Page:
This week's guest post comes from Rachael Sena, an intern at Travelated. Dedicated to her education, Rachael is in her third year at the University of South Florida to earn a Bachelor’s of Art degree in magazine journalism. In her future, she envisions herself editing a fashion/photography/travel magazine (if such a thing exists) while wearing awesome clothes and ordering interns to fetch her caffé italiano. She is most at peace when writing, spending time with the boyfriend and watching movies about chicks that kick ass.
In this post, Rachael writes about her experience in the People to People Student Ambassador program, which sent her to Australia at the age of 16. This program sounds like such a great way for teens to see the world!
People to People in Australia
At the age of 16, my perspective of the world was limited. I understood and respected that there were different cultures all around the world, but never had I witnessed most of those customs first hand. Then, from a friend, I got the idea to travel to Australia through the People to People Student Ambassador program.
The People to People organization had been running since former President Dwight D. Eisenhower founded the program in 1956. Clearly displayed on their website homepage is the phrase “Safety is our first priority.” They have been giving students the opportunity to see the world safely, conveniently and affordably for half of a century.
After months of group meetings and presentations, the date of departure finally arrived. A group of 32 students in matching maroon shirts gathered at the ticket check-in desk.
We flew from Tampa to Los Angeles, then we boarded a Qantas airplane to jet off to Sydney, Australia. It was the biggest plane I had ever been on. It had two floors, wide walkways and three columns of seats. Did I mention it had personal TVs with unlimited movie viewings?
But not even technology and Oscar-winning movies could distract me from the butterflies in my stomach. For 14 hours, I paced the walkways, struggled to sleep and stared out the window across the aisle.
As the bus rolled out of the hotel parking lot the next day, Lou blared the song “Land Down Under” by Men at Work through the speakers. She did this everyday. I can still recite the words. Despite the educational nature of the trip, we still managed to have fun in the quirkiest of ways.
On our second day, we toured historic sights of Sydney, like the Hyde Park Barracks Museum and the Sydney Opera House. At the barracks, we toured the grounds and learned about the prisoners that were housed there. We toured the Sydney Opera House and explored the architecture of the venue. I feel these tours, and the many others I took in Australia, highlighted People to People's emphasis on education and world awareness.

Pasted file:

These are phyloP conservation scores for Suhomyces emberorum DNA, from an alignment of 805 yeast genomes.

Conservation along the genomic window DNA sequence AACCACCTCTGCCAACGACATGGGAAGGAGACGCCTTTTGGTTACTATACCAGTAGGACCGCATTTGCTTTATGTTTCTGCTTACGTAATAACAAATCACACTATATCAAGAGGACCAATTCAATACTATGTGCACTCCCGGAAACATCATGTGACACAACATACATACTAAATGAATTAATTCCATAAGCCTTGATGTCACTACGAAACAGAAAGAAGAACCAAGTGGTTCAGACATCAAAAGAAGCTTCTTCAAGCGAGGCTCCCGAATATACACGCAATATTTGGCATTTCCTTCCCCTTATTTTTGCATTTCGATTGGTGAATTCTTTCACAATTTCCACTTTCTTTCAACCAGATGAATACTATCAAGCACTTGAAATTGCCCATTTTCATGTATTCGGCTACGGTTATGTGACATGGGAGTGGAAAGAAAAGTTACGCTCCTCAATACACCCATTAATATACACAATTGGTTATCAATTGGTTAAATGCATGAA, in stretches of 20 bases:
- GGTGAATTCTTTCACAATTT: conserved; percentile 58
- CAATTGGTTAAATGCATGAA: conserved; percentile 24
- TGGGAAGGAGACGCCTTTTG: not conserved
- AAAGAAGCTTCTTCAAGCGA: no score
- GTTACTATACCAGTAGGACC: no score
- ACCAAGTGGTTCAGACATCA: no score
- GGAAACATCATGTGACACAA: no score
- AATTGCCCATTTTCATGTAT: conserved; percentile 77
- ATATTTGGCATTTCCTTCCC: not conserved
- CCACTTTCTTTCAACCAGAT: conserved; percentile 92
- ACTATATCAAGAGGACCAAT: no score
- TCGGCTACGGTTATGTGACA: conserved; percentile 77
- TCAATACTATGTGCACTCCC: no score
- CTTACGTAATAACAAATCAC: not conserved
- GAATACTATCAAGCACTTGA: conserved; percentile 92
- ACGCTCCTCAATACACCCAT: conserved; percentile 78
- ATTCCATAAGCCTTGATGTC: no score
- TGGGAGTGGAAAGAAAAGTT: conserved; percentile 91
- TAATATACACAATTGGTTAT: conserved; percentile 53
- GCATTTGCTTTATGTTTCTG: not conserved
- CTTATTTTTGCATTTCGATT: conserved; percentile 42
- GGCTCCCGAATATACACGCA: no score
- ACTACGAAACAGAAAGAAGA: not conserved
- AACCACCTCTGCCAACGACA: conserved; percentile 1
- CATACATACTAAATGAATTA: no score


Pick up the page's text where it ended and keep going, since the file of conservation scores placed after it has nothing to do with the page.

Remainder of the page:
As student ambassadors representing the youth of America, we made it a point to visit the capital city of Canberra. There, we toured the Parliament House and received behind-the-scenes knowledge of parliamentary session. It was interesting to learn about another nation’s governmental system.
Our next destination in Canberra was the Australian War Memorial. This monument building was breathtaking. Not only was there a memorial built in honor of the soldiers lost during the wars around the world, but also a museum to educate people today about life during the war. I am a bit of a history geek, so I loved the overflow of information that I received from touring the museum. I learned to appreciate the sacrifice of Australia’s soldiers and the U.S.’s soldiers.
Just a few hundred miles outside of Darwin, we traveled to Manyallaluk to visit the Aboriginal tribe of the Jawoyn people. Soon, we arrived at the settlement of the Jawoyn tribe. They made a tourism business out of the history of their ancestors and their way of life.
It was one of the most enriching experiences of the trip. Our Aboriginal guide led us on a short bush walk through the hills and grass that surrounded the community to symbolize the “walkabouts” that the young males take. The walkabout is a spiritual journey that the Aborigines take for up to six months in the wilderness. We, of course, only took one to two hours to experience nature, but it truly was enlightening.
Our Aboriginal guide shared the common pastimes of his people, such as painting and basket weaving. Our guide instructed us on how to throw spears, which I did poorly — I have no upper body strength, I guess. We even learned how to play the didgeridoo, which was created by the Aborigines thousands of years ago.
My perspective of the world and its inhabitants changed after this trip. I grew in understanding about culture and religion by spending time with one of Australia’s native civilizations. The People to People organization's mission, which is displayed on their website, states, “We bridge cultural and political borders through education and exchange, making the world a better place for future generations.” This experience captured the essence of the organization’s mission.
Home, Sweet Home
Eighteen days seemed to fly by. My anxiety and fear disappeared as the trip continued on. I no longer dreaded traveling without my parents. I actually enjoyed exploring the world on my own without their guidance. I felt as though I matured immensely in those two and a half weeks, and I learned to respect the differences that make each culture significant.